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Health in All Policies: a manual for local government

Health in All Policies (HiAP) is a collaborative approach to improving the health of all people by incorporating health considerations into decision-making across sectors and policy areas. HiAP is based on the recognition that our greatest health challenges – for example, non-communicable diseases, health inequities and inequalities, climate change and spiralling health care costs – are highly complex and often linked through the social determinants of health. Just one government sector will not have all the tools knowledge capacity, let alone the budget to address this complexity.

We are also living in a world where governance has become less authoritarian and more collaborative and where organisations and sectors implementing public policy and delivering public services recognise their interdependence (WHO 2012). The goal of HiAP is to ensure that all decision-makers are informed about the health, equity, and sustainability consequences of various policy options during the policy development process. A HiAP approach identifies the ways in which decisions in many sectors affect health, and how better health can support the achievement of goals in many sectors. It engages a range of partners from government and local government and stakeholders to work together to improve health and health equity and, at the same time, advance other goals, such as educational attainment, improved housing and green spaces, environmental sustainability, promoting job creation and economic stability. An important principle of
HiAP is that it can only take place voluntarily when all stakeholders in the process see benefits in committing to the approach (Leeuw and Peters 2014)3.

While HiAP has gained significant traction in the last few years, its origins go back 38 years to the World Health Organisation (WHO) Declaration of Alma-Ata in 1978 which expressed the need for urgent action by all governments, all health and development workers, and the world community to protect and promote the health of all people. The WHO defines HiAP as “An approach to public policies across sectors that systematically takes into account the health implications of decisions, seeks synergies, and avoids harmful health impacts in order to improve population health and health equity”.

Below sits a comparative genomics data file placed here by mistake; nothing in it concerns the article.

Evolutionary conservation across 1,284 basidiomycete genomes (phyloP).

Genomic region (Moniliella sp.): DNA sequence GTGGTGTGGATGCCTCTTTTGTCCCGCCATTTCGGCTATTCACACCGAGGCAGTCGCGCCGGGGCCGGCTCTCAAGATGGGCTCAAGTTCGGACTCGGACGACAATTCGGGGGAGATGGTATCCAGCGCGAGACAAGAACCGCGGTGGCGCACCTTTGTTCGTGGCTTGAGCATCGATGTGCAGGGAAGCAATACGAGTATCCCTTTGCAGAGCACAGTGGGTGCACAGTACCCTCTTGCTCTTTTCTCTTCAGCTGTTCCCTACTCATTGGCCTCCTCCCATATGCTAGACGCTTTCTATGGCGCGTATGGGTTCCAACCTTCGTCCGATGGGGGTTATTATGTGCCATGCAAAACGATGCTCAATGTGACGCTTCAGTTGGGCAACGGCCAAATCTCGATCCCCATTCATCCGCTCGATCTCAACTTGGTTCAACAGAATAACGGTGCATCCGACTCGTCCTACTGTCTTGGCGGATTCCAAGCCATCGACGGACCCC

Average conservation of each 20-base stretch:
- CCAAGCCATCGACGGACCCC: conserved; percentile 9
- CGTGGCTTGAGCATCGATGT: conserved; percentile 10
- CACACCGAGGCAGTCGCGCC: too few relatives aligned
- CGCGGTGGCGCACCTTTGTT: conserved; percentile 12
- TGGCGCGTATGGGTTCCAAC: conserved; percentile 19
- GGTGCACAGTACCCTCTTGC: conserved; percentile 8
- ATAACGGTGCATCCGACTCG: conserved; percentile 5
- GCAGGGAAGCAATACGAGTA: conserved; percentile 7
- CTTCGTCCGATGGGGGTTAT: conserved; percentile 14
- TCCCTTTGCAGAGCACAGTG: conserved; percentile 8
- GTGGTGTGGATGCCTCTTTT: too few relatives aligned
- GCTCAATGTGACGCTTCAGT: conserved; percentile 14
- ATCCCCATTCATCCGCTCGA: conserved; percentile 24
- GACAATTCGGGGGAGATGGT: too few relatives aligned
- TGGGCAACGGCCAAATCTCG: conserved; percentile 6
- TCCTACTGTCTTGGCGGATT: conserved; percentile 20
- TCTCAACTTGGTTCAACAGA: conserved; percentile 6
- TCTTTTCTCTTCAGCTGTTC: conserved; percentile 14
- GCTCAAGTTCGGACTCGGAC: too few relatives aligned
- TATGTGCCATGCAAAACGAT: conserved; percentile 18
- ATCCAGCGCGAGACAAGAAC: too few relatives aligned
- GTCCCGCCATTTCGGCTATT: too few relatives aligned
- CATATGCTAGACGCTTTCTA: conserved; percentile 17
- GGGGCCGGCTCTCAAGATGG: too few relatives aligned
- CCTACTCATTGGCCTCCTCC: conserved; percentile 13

HiAP ecompasses a wide spectrum of activities, ranging from one-off collaborative efforts with a single partner to approaches involving ongoing collaboration across many agencies. Ultimately, the HiAP approach seeks to embed considerations of health, equity and sustainability as a standard part of decision-making processes across a range of sectors and national and local government functions. In summary:

HiAP ideally starts with the policy area (eg economic development policy or transport policy) not with a public health issue. This encourages thinking about the range of potential direct and indirect benefits/risks for health that can be created from that policy rather than ‘just’ addressing obesity or mental health, for example, which is what could happen if starting with a public health issue.

Starting with a policy issue also demonstrates that this is about the core activities in that policy area, rather than a health ‘add-on’. Nevertheless, there may also be room in discussion for looking to see how the policy area might assist in a specific public health objective, as some of the case studies below demonstrate.

HiAP is about creating places (the physical and social environment) which support and generate good health.

HiAP is about governance/policy ideas based on collaboration, partnership, structured interaction and ongoing relationships, rather than specific decisions.

HiAP needs to be integrated with other cross-cutting policy interests, such as equity, sustainability and demographic considerations.